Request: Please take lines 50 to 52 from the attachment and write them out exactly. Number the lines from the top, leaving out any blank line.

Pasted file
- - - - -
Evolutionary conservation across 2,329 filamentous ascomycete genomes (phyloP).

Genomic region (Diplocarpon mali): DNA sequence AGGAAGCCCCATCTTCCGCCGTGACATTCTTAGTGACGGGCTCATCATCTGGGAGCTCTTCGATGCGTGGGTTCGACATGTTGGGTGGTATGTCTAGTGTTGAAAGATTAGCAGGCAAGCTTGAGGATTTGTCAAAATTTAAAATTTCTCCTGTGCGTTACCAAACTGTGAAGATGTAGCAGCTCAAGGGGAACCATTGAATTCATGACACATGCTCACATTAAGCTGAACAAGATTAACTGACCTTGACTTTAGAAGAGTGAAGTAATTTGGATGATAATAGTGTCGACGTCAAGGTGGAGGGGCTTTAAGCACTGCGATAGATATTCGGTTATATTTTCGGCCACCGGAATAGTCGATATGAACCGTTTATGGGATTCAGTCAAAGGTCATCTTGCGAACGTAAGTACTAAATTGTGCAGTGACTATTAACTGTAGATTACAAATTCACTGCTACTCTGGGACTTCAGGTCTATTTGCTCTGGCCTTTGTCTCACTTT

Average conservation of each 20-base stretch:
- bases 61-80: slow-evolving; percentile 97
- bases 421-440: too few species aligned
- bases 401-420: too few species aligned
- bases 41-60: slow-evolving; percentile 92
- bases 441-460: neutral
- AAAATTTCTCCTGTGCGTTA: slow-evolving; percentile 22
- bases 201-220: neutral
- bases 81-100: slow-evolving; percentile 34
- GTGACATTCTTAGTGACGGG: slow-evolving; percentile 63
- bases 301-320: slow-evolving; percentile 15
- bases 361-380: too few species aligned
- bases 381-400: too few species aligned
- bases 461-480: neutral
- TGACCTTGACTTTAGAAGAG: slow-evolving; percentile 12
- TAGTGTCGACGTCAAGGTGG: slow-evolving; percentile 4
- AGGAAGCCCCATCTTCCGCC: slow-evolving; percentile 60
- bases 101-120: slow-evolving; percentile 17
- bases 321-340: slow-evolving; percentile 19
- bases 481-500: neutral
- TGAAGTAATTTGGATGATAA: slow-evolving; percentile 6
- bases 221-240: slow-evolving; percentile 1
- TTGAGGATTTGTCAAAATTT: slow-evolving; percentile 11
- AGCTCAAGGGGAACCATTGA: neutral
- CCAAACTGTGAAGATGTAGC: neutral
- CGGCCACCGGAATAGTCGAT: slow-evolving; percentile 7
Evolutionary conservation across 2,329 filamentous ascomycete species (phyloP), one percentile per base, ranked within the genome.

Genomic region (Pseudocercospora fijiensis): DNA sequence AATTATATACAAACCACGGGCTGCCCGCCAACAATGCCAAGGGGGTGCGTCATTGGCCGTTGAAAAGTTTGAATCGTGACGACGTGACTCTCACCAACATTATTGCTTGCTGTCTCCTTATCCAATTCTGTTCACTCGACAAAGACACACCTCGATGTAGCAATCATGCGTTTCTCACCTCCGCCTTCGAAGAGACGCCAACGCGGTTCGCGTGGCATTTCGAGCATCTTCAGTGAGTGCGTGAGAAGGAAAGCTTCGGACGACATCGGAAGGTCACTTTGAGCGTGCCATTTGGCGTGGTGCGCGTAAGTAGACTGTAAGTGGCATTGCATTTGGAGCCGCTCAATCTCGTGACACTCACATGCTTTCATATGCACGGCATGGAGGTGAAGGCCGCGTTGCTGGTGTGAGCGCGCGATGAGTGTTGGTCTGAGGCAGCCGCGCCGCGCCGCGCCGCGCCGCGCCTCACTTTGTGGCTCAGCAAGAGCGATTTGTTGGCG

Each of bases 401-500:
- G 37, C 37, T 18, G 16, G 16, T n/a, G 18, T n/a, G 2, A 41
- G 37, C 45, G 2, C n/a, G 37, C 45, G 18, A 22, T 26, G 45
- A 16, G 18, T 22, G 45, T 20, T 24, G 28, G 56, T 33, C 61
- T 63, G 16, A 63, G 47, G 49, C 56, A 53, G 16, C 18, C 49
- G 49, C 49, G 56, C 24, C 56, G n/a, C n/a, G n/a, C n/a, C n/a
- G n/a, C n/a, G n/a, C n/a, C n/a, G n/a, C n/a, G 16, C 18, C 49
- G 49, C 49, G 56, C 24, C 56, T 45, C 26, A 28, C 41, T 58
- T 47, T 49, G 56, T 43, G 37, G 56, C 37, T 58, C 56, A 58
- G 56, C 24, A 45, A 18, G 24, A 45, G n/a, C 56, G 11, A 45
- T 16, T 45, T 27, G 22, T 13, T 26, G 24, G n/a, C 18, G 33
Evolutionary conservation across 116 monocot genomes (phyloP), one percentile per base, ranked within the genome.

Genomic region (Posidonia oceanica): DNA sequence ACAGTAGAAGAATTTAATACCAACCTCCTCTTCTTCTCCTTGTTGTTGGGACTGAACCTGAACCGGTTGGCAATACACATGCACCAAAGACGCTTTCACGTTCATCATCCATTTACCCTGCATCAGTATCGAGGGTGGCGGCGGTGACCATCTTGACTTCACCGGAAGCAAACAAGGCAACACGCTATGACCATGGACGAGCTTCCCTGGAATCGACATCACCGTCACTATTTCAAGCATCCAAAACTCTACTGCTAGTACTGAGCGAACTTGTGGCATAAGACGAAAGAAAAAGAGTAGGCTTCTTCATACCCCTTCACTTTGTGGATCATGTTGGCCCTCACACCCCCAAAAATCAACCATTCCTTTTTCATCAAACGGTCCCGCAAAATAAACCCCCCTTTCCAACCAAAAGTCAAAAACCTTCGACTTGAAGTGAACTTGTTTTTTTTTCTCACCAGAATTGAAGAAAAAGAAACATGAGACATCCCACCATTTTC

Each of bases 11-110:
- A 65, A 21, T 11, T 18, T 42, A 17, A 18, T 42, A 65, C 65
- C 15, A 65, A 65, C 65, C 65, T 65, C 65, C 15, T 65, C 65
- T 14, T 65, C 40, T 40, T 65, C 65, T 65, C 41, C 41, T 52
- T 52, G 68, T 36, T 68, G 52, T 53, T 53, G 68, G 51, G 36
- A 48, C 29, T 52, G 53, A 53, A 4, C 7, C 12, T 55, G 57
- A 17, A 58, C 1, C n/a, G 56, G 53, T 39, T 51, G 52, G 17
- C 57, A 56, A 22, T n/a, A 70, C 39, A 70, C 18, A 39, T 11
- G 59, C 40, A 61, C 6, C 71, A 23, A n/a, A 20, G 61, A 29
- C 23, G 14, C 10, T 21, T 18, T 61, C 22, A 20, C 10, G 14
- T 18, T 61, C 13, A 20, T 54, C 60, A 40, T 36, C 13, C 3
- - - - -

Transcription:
- A 17, A 58, C 1, C n/a, G 56, G 53, T 39, T 51, G 52, G 17
- C 57, A 56, A 22, T n/a, A 70, C 39, A 70, C 18, A 39, T 11
- G 59, C 40, A 61, C 6, C 71, A 23, A n/a, A 20, G 61, A 29